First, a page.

The new policy was conceived after non-smokers at the company complained about the inequity, and CEO Takao Asuka decided this was the fairest thing to do.
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Jason Steffen, an astrophysicist at Northwestern University, came up with a boarding method that greatly speeds up the traditional back-to-front boarding method used by most airlines. But the airlines aren't interested. Read the rest
Server farms generate so much heat that they have to run air conditioning year round. That requires energy, which costs money and tends to mean burning more fossil fuels. Meanwhile, in winter, a lot of houses are cold. The people who live there have to turn on the heat, which costs money and tends to mean burning more fossil fuels.
So here's an idea: Why not distribute the hardware from a server farm, putting heat-producing equipment in houses that actually need the heat?
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If a home has a broadband Internet connection, it can serve as a micro data center. One, two or three cabinets filled with servers could be installed where the furnace sits and connected with the existing circulation fan and ductwork. Each cabinet could have slots for, say, 40 motherboards — each one counting as a server. In the coldest climate, about 110 motherboards could keep a home as toasty as a conventional furnace does.
The rest of the year, the servers would still run, but the heat generated would be vented to the outside, as harmless as a clothes dryer’s. The researchers suggest that only if the local temperature reached 95 degrees or above would the machines need to be shut down to avoid overheating. (Of course, adding a new outside vent on the side of the house could give some homeowners pause.)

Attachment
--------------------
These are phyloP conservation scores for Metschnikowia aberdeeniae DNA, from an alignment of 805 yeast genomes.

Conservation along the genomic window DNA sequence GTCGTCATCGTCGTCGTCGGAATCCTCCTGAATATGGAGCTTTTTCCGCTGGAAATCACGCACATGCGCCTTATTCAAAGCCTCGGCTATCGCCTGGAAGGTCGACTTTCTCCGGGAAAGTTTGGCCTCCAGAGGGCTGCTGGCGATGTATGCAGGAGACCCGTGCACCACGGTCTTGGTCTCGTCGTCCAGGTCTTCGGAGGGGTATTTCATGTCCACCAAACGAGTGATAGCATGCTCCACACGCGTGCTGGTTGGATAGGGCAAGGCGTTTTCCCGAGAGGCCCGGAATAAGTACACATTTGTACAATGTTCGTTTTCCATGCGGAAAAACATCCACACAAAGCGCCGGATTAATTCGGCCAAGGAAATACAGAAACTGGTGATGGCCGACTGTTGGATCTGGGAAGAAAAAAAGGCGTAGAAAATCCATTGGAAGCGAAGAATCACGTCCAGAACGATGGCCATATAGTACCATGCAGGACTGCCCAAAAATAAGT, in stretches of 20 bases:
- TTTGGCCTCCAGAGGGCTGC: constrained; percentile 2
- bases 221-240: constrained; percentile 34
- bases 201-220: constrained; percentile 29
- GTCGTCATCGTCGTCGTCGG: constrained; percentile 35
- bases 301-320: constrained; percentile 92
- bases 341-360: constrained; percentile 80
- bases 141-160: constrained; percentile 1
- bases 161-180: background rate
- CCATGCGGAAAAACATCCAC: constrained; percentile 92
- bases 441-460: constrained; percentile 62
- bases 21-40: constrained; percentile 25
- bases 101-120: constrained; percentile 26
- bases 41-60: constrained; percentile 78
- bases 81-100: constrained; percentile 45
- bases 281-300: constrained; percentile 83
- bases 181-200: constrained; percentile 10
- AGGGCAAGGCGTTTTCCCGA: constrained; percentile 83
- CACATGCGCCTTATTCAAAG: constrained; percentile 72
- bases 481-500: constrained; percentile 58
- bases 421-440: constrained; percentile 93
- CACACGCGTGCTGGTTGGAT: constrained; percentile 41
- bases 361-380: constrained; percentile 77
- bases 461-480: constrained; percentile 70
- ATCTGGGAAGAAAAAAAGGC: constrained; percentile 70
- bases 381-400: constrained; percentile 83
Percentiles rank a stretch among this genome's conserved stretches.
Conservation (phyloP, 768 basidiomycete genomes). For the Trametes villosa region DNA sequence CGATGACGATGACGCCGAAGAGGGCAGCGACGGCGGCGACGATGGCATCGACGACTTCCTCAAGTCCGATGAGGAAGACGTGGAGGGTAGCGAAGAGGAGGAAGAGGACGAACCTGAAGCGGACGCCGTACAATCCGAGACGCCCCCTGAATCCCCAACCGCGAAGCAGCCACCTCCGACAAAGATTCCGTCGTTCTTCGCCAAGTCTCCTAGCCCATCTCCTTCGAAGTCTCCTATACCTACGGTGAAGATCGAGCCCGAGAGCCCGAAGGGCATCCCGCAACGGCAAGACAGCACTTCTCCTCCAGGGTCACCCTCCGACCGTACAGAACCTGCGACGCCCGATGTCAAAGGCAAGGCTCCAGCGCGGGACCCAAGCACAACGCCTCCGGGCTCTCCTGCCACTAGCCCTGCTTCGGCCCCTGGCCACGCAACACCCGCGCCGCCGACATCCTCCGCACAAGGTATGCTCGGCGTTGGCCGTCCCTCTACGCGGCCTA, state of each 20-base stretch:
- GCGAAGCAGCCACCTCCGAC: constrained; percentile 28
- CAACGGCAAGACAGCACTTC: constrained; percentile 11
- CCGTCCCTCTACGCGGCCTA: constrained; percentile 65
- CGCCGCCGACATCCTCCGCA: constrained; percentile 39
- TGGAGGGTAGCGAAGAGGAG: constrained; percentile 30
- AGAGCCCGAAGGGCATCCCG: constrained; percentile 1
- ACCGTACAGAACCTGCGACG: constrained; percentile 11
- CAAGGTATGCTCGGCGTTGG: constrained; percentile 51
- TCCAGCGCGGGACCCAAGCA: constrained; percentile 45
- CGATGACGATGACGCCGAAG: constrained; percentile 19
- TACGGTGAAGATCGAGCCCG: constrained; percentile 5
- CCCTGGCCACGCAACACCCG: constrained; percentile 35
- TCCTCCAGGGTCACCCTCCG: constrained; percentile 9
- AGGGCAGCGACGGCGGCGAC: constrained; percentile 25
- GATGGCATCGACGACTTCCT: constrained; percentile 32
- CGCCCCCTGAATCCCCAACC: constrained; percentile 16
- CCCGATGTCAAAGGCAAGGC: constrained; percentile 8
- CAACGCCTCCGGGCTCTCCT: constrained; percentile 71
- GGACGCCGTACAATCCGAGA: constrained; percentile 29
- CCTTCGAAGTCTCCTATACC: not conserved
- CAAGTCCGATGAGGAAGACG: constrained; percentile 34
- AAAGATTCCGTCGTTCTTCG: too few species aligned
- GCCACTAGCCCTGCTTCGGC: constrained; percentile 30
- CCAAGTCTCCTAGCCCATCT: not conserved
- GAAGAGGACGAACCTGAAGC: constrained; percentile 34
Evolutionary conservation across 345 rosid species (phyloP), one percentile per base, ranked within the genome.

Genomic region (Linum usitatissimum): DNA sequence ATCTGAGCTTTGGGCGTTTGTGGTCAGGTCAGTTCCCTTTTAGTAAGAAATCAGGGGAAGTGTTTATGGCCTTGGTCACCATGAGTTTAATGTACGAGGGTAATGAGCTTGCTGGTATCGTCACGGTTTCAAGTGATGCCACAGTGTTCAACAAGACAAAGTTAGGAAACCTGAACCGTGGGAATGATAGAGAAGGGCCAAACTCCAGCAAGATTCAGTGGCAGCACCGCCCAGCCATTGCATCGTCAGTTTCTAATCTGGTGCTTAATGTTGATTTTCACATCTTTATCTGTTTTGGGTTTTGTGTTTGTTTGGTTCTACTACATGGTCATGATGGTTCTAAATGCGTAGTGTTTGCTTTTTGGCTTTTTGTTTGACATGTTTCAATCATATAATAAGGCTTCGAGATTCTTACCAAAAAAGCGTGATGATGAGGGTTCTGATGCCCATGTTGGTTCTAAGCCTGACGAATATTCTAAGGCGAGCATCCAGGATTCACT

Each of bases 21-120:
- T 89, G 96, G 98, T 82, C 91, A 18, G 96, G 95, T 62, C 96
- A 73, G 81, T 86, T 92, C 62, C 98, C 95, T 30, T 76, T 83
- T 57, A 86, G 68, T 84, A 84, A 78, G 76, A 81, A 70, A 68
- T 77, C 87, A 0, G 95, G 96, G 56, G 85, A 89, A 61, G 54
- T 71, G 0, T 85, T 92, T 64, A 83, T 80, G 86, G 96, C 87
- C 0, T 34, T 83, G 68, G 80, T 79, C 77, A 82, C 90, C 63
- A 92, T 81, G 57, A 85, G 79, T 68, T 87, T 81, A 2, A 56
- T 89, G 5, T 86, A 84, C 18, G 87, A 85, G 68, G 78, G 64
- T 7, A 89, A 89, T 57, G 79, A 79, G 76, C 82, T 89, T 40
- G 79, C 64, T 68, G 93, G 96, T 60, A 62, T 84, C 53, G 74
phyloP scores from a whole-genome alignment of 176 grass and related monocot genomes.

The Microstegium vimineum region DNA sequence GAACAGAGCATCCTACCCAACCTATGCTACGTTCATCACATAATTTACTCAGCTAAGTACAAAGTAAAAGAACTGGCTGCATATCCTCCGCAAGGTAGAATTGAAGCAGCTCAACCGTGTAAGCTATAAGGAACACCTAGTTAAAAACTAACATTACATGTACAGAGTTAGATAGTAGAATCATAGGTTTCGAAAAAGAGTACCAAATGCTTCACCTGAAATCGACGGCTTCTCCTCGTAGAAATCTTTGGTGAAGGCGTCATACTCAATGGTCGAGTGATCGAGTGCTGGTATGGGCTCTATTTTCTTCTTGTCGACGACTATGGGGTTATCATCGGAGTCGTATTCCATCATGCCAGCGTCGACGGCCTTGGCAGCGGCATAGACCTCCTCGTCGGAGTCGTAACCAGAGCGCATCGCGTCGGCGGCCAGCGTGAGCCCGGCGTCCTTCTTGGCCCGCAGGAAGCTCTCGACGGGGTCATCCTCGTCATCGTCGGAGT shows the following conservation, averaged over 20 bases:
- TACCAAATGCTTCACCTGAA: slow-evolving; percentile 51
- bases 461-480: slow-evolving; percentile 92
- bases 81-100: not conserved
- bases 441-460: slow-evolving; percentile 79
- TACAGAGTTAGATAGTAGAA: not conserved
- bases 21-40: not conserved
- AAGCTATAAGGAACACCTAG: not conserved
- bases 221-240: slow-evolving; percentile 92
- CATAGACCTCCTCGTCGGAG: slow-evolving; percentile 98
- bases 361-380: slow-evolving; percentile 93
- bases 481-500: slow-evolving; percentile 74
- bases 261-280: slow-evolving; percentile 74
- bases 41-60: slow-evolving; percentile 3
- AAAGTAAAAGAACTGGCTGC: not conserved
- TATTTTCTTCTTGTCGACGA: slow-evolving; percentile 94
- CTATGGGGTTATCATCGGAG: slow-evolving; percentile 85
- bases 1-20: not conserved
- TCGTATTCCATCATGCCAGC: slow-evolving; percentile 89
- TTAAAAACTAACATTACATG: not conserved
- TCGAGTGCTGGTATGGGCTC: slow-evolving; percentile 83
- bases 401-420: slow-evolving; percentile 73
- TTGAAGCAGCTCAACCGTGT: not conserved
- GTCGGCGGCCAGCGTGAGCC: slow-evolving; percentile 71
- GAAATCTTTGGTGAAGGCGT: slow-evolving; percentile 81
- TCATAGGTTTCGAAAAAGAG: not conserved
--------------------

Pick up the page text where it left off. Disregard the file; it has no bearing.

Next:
According to the researchers’ calculations, a conventional data center must invest about $400 a year to run each server, or about $16,000 for a cabinet filled with 40 of them.
Thermocells based on carbon nanotubes (and, thus, cheaper and more efficient than the kind based on platinum) could help capture the wasted heat put off by everything from car exhaust pipes to power station generators, and turn it into electricity. Read the rest
Everybody knows that Americans have a god-given right to waste energy as they see fit—from turning on every light in the house, to leaving the TV on for the cat. The call to conserve? That's just an evil plot. Sing along with this clip from a satirical musical produced by Allied Chemical in 1978.
Then think: This guy is caught up in a false dichotomy—he thinks he either has to ignore the problems associated with fossil fuels or nobly sacrifice away his standard of living. In reality, what Mock-turtleneck there wants isn't an unlimited quantity of energy (or greenhouse gas emissions). Neither will make him happier. Neither will make him wealthier. What he wants is the services of energy. That's what makes efficiency such an important concept, according to William Moomaw, professor of International Environmental Policy and Director of Tuft's Center for International Environment & Resource Policy. Getting people the results they want, for less energy and low emissions, does a lot more good than the usual song and dance.
Watch more of the musical, "Seein' the Light".
(Thanks to Sean Meredith of Track 16 Gallery for the video!) Read the rest